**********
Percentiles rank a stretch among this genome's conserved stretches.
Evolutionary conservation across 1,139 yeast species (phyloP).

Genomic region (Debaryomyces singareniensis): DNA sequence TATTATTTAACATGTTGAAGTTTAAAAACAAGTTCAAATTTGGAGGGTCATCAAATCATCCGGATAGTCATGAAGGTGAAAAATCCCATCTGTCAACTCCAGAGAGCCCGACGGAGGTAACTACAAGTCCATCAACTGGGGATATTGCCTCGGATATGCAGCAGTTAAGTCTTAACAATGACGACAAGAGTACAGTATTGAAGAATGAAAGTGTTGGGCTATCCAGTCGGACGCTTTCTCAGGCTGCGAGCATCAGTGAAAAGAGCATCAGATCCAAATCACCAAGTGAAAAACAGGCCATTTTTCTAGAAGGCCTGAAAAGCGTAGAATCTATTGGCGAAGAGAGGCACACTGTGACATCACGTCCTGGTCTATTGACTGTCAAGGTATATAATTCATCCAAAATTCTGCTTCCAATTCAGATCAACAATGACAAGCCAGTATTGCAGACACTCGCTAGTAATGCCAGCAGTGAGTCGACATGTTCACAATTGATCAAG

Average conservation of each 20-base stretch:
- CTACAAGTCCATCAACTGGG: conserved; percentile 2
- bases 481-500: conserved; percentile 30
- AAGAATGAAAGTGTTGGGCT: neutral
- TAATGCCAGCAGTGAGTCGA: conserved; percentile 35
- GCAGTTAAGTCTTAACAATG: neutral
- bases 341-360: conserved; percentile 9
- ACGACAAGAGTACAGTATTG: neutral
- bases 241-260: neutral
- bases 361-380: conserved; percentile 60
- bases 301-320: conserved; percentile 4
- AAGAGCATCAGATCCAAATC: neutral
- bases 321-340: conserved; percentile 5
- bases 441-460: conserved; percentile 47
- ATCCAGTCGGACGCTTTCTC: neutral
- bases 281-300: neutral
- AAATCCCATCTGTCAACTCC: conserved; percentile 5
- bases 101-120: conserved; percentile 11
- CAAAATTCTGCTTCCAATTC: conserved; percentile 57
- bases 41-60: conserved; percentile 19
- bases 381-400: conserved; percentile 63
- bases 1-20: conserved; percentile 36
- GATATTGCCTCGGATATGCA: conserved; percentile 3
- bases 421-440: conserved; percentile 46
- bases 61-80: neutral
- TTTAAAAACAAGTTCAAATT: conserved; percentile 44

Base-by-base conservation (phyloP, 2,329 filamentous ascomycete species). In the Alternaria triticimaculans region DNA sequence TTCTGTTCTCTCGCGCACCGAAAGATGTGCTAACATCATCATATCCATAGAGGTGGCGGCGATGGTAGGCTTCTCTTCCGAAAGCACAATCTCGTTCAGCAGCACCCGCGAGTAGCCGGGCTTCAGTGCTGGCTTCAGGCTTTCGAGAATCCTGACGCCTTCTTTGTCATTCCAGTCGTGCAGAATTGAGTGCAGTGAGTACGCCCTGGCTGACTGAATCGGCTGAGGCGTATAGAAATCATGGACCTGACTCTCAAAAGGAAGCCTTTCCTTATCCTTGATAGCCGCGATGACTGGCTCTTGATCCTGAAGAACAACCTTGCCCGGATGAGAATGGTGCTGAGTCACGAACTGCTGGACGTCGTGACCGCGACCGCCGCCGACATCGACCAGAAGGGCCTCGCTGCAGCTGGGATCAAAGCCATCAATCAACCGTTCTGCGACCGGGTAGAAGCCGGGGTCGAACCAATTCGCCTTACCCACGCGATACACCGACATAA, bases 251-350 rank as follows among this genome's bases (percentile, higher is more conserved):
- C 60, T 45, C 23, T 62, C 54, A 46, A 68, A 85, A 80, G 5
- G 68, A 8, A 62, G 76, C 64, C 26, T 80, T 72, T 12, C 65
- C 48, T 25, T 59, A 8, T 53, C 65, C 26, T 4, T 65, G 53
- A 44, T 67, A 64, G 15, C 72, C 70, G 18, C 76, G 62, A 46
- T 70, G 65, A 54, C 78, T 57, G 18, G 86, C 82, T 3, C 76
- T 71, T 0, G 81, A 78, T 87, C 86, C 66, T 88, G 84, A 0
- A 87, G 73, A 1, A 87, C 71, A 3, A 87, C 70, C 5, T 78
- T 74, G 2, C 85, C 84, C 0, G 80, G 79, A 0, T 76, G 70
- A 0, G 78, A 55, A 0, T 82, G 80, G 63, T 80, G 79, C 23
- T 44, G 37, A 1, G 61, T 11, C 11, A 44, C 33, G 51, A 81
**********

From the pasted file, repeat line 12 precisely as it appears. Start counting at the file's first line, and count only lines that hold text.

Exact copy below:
- bases 241-260: neutral